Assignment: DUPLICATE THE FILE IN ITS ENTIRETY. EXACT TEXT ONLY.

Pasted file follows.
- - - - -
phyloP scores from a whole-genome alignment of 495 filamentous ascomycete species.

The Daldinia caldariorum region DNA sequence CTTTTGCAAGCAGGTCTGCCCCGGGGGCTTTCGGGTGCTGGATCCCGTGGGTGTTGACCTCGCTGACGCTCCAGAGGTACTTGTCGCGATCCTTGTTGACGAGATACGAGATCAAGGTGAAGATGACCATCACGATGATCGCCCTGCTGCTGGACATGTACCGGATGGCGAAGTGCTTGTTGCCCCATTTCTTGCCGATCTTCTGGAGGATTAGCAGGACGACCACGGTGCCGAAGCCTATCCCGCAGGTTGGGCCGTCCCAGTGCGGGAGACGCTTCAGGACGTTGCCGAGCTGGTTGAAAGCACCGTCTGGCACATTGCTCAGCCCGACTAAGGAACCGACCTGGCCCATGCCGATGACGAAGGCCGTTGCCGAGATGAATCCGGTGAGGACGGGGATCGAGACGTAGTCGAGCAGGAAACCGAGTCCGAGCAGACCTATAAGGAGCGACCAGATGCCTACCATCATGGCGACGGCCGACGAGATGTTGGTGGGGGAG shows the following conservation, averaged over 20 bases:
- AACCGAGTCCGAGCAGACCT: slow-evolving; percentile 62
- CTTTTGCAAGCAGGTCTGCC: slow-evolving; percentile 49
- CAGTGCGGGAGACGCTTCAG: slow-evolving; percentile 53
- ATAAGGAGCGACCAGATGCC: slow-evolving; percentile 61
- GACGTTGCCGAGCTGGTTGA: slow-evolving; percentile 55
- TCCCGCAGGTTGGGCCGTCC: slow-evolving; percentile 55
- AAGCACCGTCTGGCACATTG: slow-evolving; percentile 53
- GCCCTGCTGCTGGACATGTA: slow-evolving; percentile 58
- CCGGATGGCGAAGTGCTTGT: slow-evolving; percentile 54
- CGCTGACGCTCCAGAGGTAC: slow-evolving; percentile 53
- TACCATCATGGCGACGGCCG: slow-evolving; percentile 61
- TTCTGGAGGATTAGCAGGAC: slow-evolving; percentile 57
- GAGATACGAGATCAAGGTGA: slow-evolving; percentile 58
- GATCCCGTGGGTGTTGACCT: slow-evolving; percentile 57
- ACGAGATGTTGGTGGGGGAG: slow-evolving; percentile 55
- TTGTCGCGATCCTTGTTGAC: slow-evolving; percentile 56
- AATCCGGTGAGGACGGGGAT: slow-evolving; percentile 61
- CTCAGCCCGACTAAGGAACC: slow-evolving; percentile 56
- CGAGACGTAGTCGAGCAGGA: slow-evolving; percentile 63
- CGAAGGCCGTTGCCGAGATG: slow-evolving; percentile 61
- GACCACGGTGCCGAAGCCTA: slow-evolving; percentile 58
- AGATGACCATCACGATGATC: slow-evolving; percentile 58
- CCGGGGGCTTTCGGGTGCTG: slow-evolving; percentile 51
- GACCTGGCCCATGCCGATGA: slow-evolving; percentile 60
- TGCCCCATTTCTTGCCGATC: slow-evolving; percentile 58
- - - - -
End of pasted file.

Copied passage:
phyloP scores from a whole-genome alignment of 495 filamentous ascomycete species.

The Daldinia caldariorum region DNA sequence CTTTTGCAAGCAGGTCTGCCCCGGGGGCTTTCGGGTGCTGGATCCCGTGGGTGTTGACCTCGCTGACGCTCCAGAGGTACTTGTCGCGATCCTTGTTGACGAGATACGAGATCAAGGTGAAGATGACCATCACGATGATCGCCCTGCTGCTGGACATGTACCGGATGGCGAAGTGCTTGTTGCCCCATTTCTTGCCGATCTTCTGGAGGATTAGCAGGACGACCACGGTGCCGAAGCCTATCCCGCAGGTTGGGCCGTCCCAGTGCGGGAGACGCTTCAGGACGTTGCCGAGCTGGTTGAAAGCACCGTCTGGCACATTGCTCAGCCCGACTAAGGAACCGACCTGGCCCATGCCGATGACGAAGGCCGTTGCCGAGATGAATCCGGTGAGGACGGGGATCGAGACGTAGTCGAGCAGGAAACCGAGTCCGAGCAGACCTATAAGGAGCGACCAGATGCCTACCATCATGGCGACGGCCGACGAGATGTTGGTGGGGGAG shows the following conservation, averaged over 20 bases:
- AACCGAGTCCGAGCAGACCT: slow-evolving; percentile 62
- CTTTTGCAAGCAGGTCTGCC: slow-evolving; percentile 49
- CAGTGCGGGAGACGCTTCAG: slow-evolving; percentile 53
- ATAAGGAGCGACCAGATGCC: slow-evolving; percentile 61
- GACGTTGCCGAGCTGGTTGA: slow-evolving; percentile 55
- TCCCGCAGGTTGGGCCGTCC: slow-evolving; percentile 55
- AAGCACCGTCTGGCACATTG: slow-evolving; percentile 53
- GCCCTGCTGCTGGACATGTA: slow-evolving; percentile 58
- CCGGATGGCGAAGTGCTTGT: slow-evolving; percentile 54
- CGCTGACGCTCCAGAGGTAC: slow-evolving; percentile 53
- TACCATCATGGCGACGGCCG: slow-evolving; percentile 61
- TTCTGGAGGATTAGCAGGAC: slow-evolving; percentile 57
- GAGATACGAGATCAAGGTGA: slow-evolving; percentile 58
- GATCCCGTGGGTGTTGACCT: slow-evolving; percentile 57
- ACGAGATGTTGGTGGGGGAG: slow-evolving; percentile 55
- TTGTCGCGATCCTTGTTGAC: slow-evolving; percentile 56
- AATCCGGTGAGGACGGGGAT: slow-evolving; percentile 61
- CTCAGCCCGACTAAGGAACC: slow-evolving; percentile 56
- CGAGACGTAGTCGAGCAGGA: slow-evolving; percentile 63
- CGAAGGCCGTTGCCGAGATG: slow-evolving; percentile 61
- GACCACGGTGCCGAAGCCTA: slow-evolving; percentile 58
- AGATGACCATCACGATGATC: slow-evolving; percentile 58
- CCGGGGGCTTTCGGGTGCTG: slow-evolving; percentile 51
- GACCTGGCCCATGCCGATGA: slow-evolving; percentile 60
- TGCCCCATTTCTTGCCGATC: slow-evolving; percentile 58